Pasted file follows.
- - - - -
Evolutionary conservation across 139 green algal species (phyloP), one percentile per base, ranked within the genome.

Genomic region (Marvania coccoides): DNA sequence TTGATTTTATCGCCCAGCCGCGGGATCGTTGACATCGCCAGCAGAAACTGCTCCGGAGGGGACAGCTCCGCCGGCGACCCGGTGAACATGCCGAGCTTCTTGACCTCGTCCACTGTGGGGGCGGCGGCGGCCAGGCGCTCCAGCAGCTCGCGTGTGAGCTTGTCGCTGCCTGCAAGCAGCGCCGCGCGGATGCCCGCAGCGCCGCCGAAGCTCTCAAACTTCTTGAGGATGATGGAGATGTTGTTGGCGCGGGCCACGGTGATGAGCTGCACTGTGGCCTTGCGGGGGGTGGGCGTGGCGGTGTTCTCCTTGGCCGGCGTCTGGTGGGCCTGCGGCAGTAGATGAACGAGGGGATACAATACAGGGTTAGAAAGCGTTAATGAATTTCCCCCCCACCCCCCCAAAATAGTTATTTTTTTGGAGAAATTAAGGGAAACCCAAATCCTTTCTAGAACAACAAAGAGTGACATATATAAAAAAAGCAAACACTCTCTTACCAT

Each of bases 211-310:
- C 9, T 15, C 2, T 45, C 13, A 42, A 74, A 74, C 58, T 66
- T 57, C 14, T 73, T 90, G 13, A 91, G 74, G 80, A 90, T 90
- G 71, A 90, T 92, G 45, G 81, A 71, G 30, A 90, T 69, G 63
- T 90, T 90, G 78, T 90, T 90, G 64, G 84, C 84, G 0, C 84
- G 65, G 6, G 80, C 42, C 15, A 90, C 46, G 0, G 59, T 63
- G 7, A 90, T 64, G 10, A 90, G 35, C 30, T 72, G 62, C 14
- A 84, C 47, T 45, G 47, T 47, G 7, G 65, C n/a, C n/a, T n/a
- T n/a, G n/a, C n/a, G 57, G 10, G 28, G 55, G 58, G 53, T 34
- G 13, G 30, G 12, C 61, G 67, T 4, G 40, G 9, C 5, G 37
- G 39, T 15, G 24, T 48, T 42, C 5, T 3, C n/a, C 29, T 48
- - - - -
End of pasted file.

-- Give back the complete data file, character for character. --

Evolutionary conservation across 139 green algal species (phyloP), one percentile per base, ranked within the genome.

Genomic region (Marvania coccoides): DNA sequence TTGATTTTATCGCCCAGCCGCGGGATCGTTGACATCGCCAGCAGAAACTGCTCCGGAGGGGACAGCTCCGCCGGCGACCCGGTGAACATGCCGAGCTTCTTGACCTCGTCCACTGTGGGGGCGGCGGCGGCCAGGCGCTCCAGCAGCTCGCGTGTGAGCTTGTCGCTGCCTGCAAGCAGCGCCGCGCGGATGCCCGCAGCGCCGCCGAAGCTCTCAAACTTCTTGAGGATGATGGAGATGTTGTTGGCGCGGGCCACGGTGATGAGCTGCACTGTGGCCTTGCGGGGGGTGGGCGTGGCGGTGTTCTCCTTGGCCGGCGTCTGGTGGGCCTGCGGCAGTAGATGAACGAGGGGATACAATACAGGGTTAGAAAGCGTTAATGAATTTCCCCCCCACCCCCCCAAAATAGTTATTTTTTTGGAGAAATTAAGGGAAACCCAAATCCTTTCTAGAACAACAAAGAGTGACATATATAAAAAAAGCAAACACTCTCTTACCAT

Each of bases 211-310:
- C 9, T 15, C 2, T 45, C 13, A 42, A 74, A 74, C 58, T 66
- T 57, C 14, T 73, T 90, G 13, A 91, G 74, G 80, A 90, T 90
- G 71, A 90, T 92, G 45, G 81, A 71, G 30, A 90, T 69, G 63
- T 90, T 90, G 78, T 90, T 90, G 64, G 84, C 84, G 0, C 84
- G 65, G 6, G 80, C 42, C 15, A 90, C 46, G 0, G 59, T 63
- G 7, A 90, T 64, G 10, A 90, G 35, C 30, T 72, G 62, C 14
- A 84, C 47, T 45, G 47, T 47, G 7, G 65, C n/a, C n/a, T n/a
- T n/a, G n/a, C n/a, G 57, G 10, G 28, G 55, G 58, G 53, T 34
- G 13, G 30, G 12, C 61, G 67, T 4, G 40, G 9, C 5, G 37
- G 39, T 15, G 24, T 48, T 42, C 5, T 3, C n/a, C 29, T 48